Today is International Vulture Awareness Day. Vultures in the U.S. are doing well except for our California Condors because although they have made a comeback from near extinction they still face lead poisoning from ammunition in the carcasses they consume and from the use of DDT over four decades ago which causes their eggs to have such thin shells that they can’t be hatched.
Vultures and condors are scavengers and help to clean up the environment by consuming carrion, road kill and gut piles left from the kills of human and non-human hunters. Lead toxicity has been identified as the leading cause of death in condors in California condor reintroduction programs because they eat lead pellets on some of the carrion they consume. Non-lead based ammunition is available and I hope that one day all hunters will use ammunition that is lead free to help the condors and vultures of the world.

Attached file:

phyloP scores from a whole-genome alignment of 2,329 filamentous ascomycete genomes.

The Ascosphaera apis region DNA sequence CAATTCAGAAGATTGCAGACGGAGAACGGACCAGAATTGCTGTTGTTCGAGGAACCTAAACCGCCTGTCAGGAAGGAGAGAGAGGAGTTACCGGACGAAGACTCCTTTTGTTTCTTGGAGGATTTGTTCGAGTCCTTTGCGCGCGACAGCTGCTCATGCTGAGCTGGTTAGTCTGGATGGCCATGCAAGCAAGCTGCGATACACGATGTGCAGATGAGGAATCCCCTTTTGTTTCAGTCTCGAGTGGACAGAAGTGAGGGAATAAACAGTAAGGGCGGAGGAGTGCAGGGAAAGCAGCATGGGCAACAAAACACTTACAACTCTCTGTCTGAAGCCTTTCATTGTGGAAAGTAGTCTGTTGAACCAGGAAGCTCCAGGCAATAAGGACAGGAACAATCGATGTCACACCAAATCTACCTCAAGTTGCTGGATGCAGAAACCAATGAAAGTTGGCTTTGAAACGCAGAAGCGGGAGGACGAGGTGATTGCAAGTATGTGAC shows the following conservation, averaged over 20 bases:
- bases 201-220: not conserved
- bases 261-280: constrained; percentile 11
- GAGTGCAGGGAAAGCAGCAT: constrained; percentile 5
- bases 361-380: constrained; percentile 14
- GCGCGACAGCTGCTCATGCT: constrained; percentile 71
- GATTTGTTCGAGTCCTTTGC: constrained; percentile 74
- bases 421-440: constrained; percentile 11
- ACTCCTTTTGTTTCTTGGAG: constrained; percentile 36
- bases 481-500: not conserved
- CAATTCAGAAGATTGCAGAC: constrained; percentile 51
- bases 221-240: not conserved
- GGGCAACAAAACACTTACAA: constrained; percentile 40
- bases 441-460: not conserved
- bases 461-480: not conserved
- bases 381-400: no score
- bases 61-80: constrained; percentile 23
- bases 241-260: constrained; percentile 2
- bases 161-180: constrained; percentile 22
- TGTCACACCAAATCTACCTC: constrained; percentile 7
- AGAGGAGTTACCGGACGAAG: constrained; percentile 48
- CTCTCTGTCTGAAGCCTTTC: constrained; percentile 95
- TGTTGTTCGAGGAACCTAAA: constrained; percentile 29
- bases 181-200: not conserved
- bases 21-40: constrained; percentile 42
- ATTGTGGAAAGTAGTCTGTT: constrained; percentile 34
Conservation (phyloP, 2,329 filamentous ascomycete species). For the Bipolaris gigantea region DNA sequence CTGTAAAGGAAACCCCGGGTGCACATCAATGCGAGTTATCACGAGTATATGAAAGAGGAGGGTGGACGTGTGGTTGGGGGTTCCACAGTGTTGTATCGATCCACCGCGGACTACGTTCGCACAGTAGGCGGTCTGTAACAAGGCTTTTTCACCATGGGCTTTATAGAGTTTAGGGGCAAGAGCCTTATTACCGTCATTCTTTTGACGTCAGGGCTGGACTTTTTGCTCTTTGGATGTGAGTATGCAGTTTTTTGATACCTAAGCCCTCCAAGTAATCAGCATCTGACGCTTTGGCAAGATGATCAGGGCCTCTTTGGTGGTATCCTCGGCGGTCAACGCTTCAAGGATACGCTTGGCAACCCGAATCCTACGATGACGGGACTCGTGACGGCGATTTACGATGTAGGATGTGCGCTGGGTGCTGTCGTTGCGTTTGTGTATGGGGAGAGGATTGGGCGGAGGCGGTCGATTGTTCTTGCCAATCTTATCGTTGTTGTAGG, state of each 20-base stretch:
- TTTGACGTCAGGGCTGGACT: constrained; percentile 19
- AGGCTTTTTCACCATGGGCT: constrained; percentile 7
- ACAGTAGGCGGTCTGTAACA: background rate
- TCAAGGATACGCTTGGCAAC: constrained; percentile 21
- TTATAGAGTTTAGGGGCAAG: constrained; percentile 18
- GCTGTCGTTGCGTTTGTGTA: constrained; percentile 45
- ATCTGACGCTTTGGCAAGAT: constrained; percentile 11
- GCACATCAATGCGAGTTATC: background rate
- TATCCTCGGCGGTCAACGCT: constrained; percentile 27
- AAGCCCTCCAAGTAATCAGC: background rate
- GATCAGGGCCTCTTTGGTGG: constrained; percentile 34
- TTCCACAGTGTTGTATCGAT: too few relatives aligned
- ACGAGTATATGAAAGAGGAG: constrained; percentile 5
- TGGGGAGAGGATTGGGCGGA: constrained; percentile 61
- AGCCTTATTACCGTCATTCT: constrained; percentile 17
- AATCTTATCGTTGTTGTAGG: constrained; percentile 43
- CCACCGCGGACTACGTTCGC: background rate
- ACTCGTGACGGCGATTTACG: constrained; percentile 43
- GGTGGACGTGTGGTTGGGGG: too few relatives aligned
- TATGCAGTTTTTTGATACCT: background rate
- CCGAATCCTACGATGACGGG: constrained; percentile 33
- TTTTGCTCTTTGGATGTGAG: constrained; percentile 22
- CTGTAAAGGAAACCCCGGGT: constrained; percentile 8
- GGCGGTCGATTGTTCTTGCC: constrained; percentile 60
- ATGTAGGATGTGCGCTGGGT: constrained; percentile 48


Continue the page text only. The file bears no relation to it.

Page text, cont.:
In Europe the use of diclofenac, an anti-inflammatory used in cattle and pigs, is highly toxic to vultures and kills them within hours after they consume carcasses contaminated with diclofenac. There are safer alternatives for that drug and Europe needs to ban diclofenac now to save their vultures.
Yes, I know many people think that vultures are ugly or have faces that only a mother could love but they fill an ecological niche as nature’s recyclers. They are great scavengers plus the world would be a far stinkier place without them.
Events to raise awareness about the vultures of the world are taking place all over the globe.